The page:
Last week was a special one for me. My kid and I got to spend a few days at home by ourselves (i.e. mom not around), and I had to drop her at school in the morning, pick her back up when she was done. This is rare for me since I am usually at work when she goes to school.

She started first grade that Monday, and so those were the first few days of full day school for her, a big step from just three hours of school in Kindergarten. She now gets to spend the whole day there, be responsible for eating her lunch etc. Like most parents, I feel a bit ambivalent about this step in my kid’s life. The little duckling that you felt needed “24-hour protection” (disguised as love) must now explore the world beyond your shadow. Of course you know you have to let it be so, but a part of you now wants to be like the young one’s shadow – always there, ever-ready to protect it from any danger, any worries, any discomfort.

The first day, I dropped her off by car even though the school is less than a mile away. The next day, I asked her if we should walk instead. She flipped back and forth a few times. She then said Can I ride my bike and go by myself? I guess this duckling wants to shoot out of the shadow! I smiled at her and said no. She said Oh, So you and Mom don’t think I can go by myself? But there are “walkers” in school – they walk by themselves. I answered carefully, but truthfully I am not yet sure if I should let you do this by yourself. Maybe after some time you can walk with other kids and go by yourself. But for now, I want to take to you school. I really like taking you to school. She agreed to that and she said Ok. Let’s walk.

As we walk, I see so many folks in the neighborhood all heading towards the school. Moms and Dads taking little kids sometimes accompanied by babies/toddlers in their strollers and wagons. In some cases, the family dog trots along wagging its tail. There are also many kids small and big walking by themselves. A wonderful scene indeed on a warm, bright, sunny day, with so many people out in the streets, kid-voices filling the air! There was a huge playground next to the school that we had to cross – it was lush and green, freshly mowed grass with a little morning dampness and all. It all somehow felt very lively. I listen to my kid chatter about her school. She asks whether I am going to pick her back up by car or not. I reply that I do not know yet. She then tells me If you are going to walk, can you bring me a snack so that I can eat while we walk back? How could I refuse?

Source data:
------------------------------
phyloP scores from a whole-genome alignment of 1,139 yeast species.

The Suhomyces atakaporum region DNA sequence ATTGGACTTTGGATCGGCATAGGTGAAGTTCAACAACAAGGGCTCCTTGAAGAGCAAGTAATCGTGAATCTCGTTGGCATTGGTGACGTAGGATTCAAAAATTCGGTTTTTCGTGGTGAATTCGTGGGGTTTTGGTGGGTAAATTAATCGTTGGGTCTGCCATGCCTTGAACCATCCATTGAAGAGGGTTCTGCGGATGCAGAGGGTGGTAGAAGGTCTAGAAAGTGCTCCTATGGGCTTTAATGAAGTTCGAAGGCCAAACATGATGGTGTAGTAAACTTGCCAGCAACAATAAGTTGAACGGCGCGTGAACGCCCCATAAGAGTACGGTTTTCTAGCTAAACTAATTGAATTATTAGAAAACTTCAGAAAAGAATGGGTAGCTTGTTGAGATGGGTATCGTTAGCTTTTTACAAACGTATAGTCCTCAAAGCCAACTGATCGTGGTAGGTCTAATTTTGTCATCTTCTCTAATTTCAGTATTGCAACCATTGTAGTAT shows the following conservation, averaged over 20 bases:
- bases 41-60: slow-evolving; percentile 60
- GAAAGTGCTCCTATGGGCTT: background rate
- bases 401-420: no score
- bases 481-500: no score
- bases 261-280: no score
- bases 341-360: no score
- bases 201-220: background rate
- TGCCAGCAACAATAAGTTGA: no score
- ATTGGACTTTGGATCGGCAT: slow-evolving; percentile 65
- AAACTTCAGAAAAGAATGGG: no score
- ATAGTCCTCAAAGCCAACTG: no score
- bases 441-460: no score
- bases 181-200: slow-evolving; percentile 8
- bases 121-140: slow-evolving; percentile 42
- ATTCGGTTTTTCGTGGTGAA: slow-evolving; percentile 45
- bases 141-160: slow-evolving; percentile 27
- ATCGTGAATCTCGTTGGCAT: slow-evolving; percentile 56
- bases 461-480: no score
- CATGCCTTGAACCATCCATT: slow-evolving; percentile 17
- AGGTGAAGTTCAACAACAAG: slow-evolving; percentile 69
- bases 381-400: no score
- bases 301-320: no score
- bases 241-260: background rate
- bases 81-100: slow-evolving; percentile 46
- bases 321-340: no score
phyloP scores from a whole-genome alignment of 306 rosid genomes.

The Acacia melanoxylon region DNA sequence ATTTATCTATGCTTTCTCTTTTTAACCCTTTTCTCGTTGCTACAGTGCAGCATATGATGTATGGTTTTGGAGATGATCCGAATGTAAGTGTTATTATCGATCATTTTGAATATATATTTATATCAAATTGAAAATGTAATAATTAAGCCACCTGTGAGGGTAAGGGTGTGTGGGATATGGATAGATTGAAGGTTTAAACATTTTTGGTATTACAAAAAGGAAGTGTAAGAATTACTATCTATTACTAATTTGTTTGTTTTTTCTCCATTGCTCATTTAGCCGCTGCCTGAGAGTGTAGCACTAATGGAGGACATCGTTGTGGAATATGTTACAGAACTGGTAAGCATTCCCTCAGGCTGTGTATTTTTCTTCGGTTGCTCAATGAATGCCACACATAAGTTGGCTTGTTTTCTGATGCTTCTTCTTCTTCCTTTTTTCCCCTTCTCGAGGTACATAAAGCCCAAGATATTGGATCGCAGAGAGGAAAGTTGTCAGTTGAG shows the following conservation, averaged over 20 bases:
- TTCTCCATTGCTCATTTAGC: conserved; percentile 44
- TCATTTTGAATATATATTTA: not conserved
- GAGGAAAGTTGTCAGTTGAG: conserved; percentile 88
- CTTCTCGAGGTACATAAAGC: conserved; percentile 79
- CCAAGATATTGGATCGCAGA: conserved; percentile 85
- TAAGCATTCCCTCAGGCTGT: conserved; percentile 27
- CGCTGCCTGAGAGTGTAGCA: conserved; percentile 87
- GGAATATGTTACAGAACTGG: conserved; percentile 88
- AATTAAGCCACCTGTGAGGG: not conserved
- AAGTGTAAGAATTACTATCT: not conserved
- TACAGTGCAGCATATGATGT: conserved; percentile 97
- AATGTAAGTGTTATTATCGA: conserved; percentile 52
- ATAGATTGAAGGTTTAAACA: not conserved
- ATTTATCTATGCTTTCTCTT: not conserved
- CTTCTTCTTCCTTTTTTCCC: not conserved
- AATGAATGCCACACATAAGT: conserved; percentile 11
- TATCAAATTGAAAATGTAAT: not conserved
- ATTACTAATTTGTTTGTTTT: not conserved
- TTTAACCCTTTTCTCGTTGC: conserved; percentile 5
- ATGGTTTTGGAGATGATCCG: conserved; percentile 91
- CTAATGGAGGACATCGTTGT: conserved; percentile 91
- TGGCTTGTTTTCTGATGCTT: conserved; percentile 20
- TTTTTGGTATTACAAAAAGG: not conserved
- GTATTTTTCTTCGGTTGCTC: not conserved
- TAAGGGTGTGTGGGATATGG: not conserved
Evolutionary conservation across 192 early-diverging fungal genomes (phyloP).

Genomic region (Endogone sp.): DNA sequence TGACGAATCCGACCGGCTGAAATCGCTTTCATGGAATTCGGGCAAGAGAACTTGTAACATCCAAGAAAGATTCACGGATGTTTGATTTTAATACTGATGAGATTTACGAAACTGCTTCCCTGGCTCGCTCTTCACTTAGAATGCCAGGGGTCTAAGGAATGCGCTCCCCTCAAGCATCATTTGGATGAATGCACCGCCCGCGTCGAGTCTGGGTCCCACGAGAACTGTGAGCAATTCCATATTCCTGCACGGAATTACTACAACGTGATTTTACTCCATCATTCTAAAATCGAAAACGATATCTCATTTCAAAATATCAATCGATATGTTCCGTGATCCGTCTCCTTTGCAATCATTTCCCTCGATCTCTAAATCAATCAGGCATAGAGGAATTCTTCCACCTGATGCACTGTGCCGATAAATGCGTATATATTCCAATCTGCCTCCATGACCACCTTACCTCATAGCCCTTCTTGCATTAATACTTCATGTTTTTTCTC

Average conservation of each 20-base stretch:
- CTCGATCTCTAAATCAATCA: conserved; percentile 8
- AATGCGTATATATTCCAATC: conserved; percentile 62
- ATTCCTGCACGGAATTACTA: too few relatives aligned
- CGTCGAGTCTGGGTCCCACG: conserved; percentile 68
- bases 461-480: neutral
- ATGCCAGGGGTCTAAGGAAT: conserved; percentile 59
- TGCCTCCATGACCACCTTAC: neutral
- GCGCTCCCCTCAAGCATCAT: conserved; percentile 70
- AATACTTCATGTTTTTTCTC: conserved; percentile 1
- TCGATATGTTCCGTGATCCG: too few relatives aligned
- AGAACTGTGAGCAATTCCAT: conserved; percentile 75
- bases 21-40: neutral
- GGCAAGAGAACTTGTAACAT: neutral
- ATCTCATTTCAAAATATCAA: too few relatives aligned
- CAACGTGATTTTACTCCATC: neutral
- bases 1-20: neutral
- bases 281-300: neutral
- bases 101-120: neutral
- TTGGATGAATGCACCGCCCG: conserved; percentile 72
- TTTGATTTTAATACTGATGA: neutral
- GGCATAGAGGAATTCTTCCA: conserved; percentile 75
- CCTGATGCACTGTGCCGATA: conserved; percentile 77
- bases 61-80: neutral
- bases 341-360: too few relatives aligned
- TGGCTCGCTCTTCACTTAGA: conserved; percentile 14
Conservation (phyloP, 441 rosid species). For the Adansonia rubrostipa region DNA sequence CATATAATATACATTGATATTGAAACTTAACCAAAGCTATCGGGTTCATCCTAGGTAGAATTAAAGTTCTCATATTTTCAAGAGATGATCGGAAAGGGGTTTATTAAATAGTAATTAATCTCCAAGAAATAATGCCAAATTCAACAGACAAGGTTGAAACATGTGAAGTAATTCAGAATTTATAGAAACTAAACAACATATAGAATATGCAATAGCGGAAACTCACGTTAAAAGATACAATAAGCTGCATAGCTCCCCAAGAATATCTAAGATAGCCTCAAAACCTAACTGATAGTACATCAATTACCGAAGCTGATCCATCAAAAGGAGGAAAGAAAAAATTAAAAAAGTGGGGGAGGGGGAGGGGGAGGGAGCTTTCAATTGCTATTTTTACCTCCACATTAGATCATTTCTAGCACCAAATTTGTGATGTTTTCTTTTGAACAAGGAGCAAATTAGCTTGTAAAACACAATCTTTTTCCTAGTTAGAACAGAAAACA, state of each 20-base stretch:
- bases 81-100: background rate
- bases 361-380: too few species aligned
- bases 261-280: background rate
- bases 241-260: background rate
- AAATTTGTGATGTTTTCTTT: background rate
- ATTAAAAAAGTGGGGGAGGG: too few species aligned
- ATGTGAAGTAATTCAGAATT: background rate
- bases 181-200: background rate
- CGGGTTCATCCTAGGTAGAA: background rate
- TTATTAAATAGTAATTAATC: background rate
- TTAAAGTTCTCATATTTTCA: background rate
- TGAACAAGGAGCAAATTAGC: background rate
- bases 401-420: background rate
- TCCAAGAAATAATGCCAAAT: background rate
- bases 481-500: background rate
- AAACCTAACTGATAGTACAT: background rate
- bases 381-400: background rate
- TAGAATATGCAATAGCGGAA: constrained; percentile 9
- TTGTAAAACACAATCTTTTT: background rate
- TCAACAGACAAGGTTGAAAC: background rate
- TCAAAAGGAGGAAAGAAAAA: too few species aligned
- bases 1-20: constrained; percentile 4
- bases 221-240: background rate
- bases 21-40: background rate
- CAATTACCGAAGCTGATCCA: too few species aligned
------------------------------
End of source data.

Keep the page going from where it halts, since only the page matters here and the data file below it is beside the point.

As we reach the school, we notice that we are a few minutes early and so wait outside one of the doors. I remind my kid about her lunch – but she is already in a hurry to talk with a couple of other kids she recognized. As I stood next to her, and she turns and says Dad, I am supposed to stand with the other kids here. You can stand next to me or you can stand over there with the other parents. A mom advises a 1st grade sister that she should make sure that her little brother who is in Kindergarten finds his classroom. A little toddler is suddenly upset that he couldn’t get to hug his “big” brother and sister before they go to school. His mom says he can still do it as they have not gone in. He goes over and gives a hug to both of them, and walks back sullenly still holding a long face. Don’t worry – you will see them in the afternoon reassures his mom.

The doors open. I wait with my eyes permanently fixed on my daughter. This is so that in case she turns to look back at me to say bye, I want to make sure she is not left searching. She walks through the doors chatting excitedly with another kid without looking back, and soon disappears. I think to myself – You sentimental fool! You are as bad as that toddler!

I walk back home thinking what a beautiful, pleasurable 15 minutes that was! You don’t get to experience this if you drop your kid by car. You have to wait in a line of cars, imprisoned in a shiny, metal box, temperature controlled with the radio/CD-player playing your favorite music or news. You probably are talking on the phone to someone else. You are still in your own shell, your own world – disconnected with so much life happening outside. Then a helper at the school opens the car door, your kid gets down, says good-bye and leaves. You head back to whatever you were doing. Interruption over – back to your world. It’s just not the same …

I love walking my kid to school although I don’t get it to do that often. And soon, she will probably forbid it 🙂

PS: Regarding warm, bright, sunny school days. Here in my neck of the woods, this doesn’t last long. If the opportunity arose, will I be walking my kid in the middle of January? Hmm… we’ll see.

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